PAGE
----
The Tulip Tower (2)

I have been digesting the news that Michael Gove has turned down planning permission for the Tulip Tower, a proposed monstrous development right next door to the Gherkin which looked as if it had been designed in 1955 in the pages of Dan Dare.

The fact that planning permission has been turned down could mean a number of things, all good:-

1) that Michael Gove has a mind of his own and is not necessarily going to be flattened by the army of planners, developers and consultants who think that all development is good, willy nilly, regardless of its urban and environmental consequences.

2) that planners might now pay proper attention to the costs of demolition and its environmental consequences, long overdue.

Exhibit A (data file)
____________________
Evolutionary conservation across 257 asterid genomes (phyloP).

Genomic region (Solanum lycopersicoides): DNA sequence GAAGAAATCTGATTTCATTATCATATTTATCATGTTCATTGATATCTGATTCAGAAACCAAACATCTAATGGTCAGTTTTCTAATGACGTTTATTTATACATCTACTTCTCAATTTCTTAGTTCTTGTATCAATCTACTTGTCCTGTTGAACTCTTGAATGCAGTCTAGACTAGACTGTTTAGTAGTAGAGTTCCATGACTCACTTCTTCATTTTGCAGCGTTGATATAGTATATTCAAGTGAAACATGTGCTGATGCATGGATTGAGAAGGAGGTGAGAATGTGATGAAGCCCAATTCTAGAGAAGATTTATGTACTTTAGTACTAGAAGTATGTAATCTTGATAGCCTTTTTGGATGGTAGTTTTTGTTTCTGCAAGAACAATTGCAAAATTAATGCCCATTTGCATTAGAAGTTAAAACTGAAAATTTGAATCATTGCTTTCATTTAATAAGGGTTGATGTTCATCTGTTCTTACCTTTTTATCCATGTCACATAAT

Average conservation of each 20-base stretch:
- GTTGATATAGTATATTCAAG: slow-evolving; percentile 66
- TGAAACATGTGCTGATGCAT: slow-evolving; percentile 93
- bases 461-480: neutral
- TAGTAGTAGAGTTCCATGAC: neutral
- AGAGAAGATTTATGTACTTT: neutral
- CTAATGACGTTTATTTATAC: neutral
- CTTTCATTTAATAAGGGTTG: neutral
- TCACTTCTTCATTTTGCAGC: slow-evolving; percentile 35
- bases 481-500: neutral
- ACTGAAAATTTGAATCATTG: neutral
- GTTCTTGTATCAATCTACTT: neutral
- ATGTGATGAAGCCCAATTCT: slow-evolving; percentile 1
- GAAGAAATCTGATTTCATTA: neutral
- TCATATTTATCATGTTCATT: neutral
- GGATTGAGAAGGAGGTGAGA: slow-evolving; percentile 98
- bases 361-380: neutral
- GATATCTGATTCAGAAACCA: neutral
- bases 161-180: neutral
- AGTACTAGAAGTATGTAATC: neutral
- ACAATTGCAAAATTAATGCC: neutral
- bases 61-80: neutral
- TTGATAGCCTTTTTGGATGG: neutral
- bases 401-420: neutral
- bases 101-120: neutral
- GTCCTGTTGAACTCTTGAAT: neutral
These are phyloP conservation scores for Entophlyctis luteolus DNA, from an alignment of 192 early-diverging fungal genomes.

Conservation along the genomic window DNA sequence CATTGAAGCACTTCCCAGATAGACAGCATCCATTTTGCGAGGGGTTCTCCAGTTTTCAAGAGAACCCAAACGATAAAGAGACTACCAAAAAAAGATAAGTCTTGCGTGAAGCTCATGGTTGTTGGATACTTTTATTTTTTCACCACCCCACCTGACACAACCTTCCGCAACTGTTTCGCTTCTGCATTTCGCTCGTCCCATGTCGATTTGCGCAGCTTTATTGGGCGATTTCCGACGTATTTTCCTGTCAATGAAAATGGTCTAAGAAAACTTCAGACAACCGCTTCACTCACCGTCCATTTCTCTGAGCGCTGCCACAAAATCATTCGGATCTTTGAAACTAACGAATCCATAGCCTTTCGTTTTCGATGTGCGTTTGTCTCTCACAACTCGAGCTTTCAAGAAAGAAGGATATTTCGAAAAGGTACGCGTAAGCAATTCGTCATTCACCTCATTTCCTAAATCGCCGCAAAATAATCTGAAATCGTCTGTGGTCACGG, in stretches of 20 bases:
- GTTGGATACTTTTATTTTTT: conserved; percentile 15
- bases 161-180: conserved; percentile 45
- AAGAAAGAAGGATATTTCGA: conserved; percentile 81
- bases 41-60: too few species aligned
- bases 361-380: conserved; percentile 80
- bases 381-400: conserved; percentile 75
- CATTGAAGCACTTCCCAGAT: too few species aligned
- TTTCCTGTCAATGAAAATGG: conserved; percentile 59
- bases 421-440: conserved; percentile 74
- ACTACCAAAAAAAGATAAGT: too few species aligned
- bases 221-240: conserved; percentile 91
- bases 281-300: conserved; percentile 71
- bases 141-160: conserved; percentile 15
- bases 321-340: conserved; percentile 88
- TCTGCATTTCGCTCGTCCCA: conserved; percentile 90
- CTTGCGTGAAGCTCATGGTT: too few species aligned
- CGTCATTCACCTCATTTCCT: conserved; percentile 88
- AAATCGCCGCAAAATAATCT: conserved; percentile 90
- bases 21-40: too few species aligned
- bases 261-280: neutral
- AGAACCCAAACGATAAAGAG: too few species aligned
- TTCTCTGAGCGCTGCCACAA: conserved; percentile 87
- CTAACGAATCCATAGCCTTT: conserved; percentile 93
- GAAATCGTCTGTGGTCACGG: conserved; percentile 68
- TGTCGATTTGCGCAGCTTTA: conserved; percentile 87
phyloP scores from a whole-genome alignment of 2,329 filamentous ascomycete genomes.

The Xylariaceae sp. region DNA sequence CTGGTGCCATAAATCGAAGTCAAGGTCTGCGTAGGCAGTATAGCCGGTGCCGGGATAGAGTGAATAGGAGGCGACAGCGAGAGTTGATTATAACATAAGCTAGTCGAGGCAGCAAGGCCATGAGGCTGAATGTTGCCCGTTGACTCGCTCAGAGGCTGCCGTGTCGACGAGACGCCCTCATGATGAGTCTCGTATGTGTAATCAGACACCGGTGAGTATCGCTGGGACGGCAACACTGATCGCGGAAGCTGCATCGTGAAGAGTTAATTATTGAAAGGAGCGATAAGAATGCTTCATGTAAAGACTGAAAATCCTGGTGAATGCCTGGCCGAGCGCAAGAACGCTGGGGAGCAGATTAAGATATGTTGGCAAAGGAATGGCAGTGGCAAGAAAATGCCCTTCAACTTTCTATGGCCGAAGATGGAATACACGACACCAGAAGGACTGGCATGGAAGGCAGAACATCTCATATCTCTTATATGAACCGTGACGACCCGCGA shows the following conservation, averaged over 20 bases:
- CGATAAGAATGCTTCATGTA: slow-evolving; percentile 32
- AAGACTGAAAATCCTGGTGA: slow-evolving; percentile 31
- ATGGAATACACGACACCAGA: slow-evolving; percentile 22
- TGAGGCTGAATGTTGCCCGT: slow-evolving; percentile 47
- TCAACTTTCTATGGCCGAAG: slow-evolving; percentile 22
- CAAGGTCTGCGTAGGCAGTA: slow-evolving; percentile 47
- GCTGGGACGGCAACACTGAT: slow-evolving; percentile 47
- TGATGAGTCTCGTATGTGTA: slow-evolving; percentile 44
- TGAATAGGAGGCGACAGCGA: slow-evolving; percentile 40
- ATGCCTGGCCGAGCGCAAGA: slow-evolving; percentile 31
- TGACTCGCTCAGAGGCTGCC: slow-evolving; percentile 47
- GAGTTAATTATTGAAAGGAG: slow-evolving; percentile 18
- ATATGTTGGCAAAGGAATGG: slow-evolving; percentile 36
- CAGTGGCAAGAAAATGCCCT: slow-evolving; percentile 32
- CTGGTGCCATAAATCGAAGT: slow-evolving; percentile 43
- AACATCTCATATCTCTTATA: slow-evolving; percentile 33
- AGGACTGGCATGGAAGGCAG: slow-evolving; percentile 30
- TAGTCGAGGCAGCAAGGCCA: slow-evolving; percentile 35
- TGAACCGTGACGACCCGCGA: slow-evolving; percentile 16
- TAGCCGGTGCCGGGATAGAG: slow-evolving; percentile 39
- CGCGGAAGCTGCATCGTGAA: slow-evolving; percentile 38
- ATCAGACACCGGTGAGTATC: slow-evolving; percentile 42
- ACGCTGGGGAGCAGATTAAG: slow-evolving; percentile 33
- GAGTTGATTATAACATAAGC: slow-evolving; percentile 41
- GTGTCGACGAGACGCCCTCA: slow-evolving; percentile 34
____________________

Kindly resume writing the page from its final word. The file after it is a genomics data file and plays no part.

3) that the public mood may be turning against the hideousness of the new City. I note for example that Edwin Heathcote described in the FT that he could not think of a single new office development which was better than what it replaces, a pretty appalling indictment of recent office design.

Let’s hope !

https://www.bdonline.co.uk/news/tulip-carbon-decision-could-change-how-big-projects-are-assessed/5114690.article?utm_medium=email&utm_campaign=Daily%20Building%20Design%20%20Daily%20news&utm_content=Daily%20Building%20Design%20%20Daily%20news+CID_ec3191a249a8afa572c8bf35a2836d94&utm_source=Campaign%20Monitor%20emails&utm_term=Tulip%20carbon%20decision%20could%20change%20how%20big%20projects%20are%20assessed

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